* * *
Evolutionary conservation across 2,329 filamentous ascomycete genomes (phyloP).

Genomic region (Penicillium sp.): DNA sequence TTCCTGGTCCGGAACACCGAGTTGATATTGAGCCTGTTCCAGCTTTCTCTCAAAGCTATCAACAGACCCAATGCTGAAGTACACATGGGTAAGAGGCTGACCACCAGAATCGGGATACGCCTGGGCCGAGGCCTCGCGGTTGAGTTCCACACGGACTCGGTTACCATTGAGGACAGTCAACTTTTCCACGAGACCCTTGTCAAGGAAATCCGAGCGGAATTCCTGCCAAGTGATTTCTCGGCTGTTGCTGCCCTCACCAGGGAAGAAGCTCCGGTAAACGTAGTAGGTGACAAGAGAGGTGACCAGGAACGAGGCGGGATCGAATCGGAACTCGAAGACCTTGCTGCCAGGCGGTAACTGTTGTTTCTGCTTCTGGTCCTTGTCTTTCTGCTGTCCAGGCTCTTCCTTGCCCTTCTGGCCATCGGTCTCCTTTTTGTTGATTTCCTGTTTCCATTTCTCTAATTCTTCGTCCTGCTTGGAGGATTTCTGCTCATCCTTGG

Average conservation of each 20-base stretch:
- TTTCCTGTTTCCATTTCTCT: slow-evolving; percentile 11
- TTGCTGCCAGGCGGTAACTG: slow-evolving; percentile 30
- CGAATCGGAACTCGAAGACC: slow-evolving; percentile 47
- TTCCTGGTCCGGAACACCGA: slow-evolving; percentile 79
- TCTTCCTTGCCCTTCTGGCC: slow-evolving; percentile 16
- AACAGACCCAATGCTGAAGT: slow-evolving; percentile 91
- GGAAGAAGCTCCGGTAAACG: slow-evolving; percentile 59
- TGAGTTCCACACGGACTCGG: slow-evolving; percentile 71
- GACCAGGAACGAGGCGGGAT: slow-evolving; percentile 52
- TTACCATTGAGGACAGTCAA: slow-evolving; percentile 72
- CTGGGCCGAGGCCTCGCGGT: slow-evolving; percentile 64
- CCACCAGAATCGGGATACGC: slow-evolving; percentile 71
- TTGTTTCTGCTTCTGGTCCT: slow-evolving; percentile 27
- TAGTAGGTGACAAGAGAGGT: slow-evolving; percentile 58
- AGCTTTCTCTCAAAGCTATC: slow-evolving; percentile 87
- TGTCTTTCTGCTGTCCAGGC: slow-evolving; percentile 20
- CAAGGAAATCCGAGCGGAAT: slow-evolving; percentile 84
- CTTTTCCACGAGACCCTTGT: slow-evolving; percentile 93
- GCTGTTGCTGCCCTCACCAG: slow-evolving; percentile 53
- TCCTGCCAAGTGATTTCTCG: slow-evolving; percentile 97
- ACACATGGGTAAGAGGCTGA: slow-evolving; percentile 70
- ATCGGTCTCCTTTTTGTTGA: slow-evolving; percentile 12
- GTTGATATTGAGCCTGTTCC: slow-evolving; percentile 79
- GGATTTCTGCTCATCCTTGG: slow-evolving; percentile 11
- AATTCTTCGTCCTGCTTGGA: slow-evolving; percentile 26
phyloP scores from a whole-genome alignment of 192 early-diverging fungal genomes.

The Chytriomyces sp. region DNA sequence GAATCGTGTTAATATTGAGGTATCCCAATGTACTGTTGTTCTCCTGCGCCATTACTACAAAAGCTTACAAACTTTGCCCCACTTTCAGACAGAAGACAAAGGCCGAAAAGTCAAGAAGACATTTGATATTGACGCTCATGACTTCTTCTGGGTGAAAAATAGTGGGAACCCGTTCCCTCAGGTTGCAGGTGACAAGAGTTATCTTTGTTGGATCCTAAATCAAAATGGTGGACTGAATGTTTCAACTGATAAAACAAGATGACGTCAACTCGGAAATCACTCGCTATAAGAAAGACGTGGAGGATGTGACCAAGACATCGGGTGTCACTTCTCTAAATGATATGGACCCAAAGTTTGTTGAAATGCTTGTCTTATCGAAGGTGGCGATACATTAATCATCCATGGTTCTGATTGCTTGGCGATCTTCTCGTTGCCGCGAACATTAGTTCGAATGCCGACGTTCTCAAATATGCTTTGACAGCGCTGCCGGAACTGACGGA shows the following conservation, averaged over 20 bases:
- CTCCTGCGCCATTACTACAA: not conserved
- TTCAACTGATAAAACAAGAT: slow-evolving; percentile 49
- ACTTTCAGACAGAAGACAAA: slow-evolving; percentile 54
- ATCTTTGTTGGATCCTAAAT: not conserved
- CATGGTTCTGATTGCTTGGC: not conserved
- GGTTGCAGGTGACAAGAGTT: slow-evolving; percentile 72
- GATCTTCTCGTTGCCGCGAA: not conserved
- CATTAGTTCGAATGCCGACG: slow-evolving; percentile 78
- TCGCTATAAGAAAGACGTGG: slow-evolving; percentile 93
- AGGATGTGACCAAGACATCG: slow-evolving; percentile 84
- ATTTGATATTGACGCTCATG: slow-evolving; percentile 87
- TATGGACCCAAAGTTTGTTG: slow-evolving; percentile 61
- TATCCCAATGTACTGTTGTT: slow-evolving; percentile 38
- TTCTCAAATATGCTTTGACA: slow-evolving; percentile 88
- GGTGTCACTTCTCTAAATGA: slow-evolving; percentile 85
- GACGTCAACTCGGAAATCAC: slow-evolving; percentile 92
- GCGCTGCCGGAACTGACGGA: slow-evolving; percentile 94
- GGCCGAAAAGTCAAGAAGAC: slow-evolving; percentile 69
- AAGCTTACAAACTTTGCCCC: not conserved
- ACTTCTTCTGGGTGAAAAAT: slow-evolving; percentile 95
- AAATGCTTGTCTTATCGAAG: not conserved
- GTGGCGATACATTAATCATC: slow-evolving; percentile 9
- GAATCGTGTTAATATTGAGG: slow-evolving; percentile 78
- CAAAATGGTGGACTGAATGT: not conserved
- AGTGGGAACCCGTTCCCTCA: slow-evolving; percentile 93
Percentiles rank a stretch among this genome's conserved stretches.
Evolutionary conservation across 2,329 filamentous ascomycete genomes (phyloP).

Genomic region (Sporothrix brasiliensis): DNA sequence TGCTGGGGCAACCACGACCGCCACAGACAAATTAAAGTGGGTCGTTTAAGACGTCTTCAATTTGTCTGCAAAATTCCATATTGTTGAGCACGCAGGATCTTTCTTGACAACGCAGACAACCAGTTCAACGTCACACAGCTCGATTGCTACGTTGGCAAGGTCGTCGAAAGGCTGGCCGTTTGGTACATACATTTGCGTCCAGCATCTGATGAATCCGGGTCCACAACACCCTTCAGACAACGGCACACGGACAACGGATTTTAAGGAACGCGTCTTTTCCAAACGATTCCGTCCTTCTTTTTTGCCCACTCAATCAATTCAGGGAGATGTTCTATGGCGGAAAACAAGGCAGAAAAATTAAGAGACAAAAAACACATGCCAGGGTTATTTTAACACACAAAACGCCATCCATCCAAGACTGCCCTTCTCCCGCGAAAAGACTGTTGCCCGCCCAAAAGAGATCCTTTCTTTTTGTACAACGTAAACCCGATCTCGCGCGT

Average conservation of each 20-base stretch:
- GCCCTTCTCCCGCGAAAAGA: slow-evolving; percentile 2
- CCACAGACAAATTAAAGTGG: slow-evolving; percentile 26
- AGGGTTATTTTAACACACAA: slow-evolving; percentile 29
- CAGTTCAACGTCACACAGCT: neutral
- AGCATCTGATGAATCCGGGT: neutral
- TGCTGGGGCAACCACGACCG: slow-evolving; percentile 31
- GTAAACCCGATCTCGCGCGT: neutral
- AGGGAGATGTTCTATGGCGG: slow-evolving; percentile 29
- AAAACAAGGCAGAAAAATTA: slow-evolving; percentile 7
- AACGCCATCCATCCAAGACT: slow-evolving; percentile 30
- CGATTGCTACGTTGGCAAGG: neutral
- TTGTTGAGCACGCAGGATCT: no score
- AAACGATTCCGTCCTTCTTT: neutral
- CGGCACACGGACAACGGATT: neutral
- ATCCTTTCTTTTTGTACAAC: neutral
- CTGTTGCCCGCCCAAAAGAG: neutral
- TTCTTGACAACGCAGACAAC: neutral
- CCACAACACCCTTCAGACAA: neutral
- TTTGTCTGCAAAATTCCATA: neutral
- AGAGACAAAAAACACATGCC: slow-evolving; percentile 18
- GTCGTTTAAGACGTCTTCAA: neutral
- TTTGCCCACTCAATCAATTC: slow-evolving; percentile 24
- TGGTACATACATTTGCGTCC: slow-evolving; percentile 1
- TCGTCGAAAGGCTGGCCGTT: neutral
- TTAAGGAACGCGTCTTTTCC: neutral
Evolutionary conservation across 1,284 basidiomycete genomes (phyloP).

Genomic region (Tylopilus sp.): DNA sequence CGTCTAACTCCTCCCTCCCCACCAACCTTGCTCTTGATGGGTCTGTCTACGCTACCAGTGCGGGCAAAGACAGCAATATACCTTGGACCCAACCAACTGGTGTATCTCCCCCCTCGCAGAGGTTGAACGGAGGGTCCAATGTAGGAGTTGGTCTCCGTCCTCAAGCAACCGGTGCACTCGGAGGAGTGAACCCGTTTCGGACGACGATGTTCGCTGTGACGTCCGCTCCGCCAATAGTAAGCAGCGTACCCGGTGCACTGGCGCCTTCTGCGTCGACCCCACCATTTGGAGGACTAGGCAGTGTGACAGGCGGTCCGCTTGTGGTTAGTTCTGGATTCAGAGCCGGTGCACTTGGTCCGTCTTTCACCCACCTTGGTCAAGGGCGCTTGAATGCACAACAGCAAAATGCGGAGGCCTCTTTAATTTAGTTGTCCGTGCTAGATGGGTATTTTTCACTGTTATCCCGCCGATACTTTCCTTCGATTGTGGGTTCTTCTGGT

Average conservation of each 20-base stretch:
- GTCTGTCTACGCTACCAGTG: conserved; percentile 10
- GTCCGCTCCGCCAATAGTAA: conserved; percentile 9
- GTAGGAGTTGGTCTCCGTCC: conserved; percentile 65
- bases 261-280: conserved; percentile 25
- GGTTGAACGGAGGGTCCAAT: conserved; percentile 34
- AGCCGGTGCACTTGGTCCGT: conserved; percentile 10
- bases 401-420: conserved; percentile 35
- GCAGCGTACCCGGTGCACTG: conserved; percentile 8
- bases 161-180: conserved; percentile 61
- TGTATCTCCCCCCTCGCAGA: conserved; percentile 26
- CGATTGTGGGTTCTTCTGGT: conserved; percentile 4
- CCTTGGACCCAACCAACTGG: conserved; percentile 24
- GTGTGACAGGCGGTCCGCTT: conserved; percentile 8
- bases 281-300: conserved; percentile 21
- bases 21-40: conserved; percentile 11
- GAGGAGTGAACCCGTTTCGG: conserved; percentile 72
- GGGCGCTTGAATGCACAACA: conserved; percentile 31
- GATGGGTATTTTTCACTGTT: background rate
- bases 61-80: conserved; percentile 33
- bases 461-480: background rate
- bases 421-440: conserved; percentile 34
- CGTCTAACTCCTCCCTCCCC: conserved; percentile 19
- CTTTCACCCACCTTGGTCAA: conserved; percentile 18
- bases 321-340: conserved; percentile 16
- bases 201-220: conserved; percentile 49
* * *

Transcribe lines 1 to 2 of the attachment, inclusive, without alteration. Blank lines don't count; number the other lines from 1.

Evolutionary conservation across 2,329 filamentous ascomycete genomes (phyloP).

Genomic region (Penicillium sp.): DNA sequence TTCCTGGTCCGGAACACCGAGTTGATATTGAGCCTGTTCCAGCTTTCTCTCAAAGCTATCAACAGACCCAATGCTGAAGTACACATGGGTAAGAGGCTGACCACCAGAATCGGGATACGCCTGGGCCGAGGCCTCGCGGTTGAGTTCCACACGGACTCGGTTACCATTGAGGACAGTCAACTTTTCCACGAGACCCTTGTCAAGGAAATCCGAGCGGAATTCCTGCCAAGTGATTTCTCGGCTGTTGCTGCCCTCACCAGGGAAGAAGCTCCGGTAAACGTAGTAGGTGACAAGAGAGGTGACCAGGAACGAGGCGGGATCGAATCGGAACTCGAAGACCTTGCTGCCAGGCGGTAACTGTTGTTTCTGCTTCTGGTCCTTGTCTTTCTGCTGTCCAGGCTCTTCCTTGCCCTTCTGGCCATCGGTCTCCTTTTTGTTGATTTCCTGTTTCCATTTCTCTAATTCTTCGTCCTGCTTGGAGGATTTCTGCTCATCCTTGG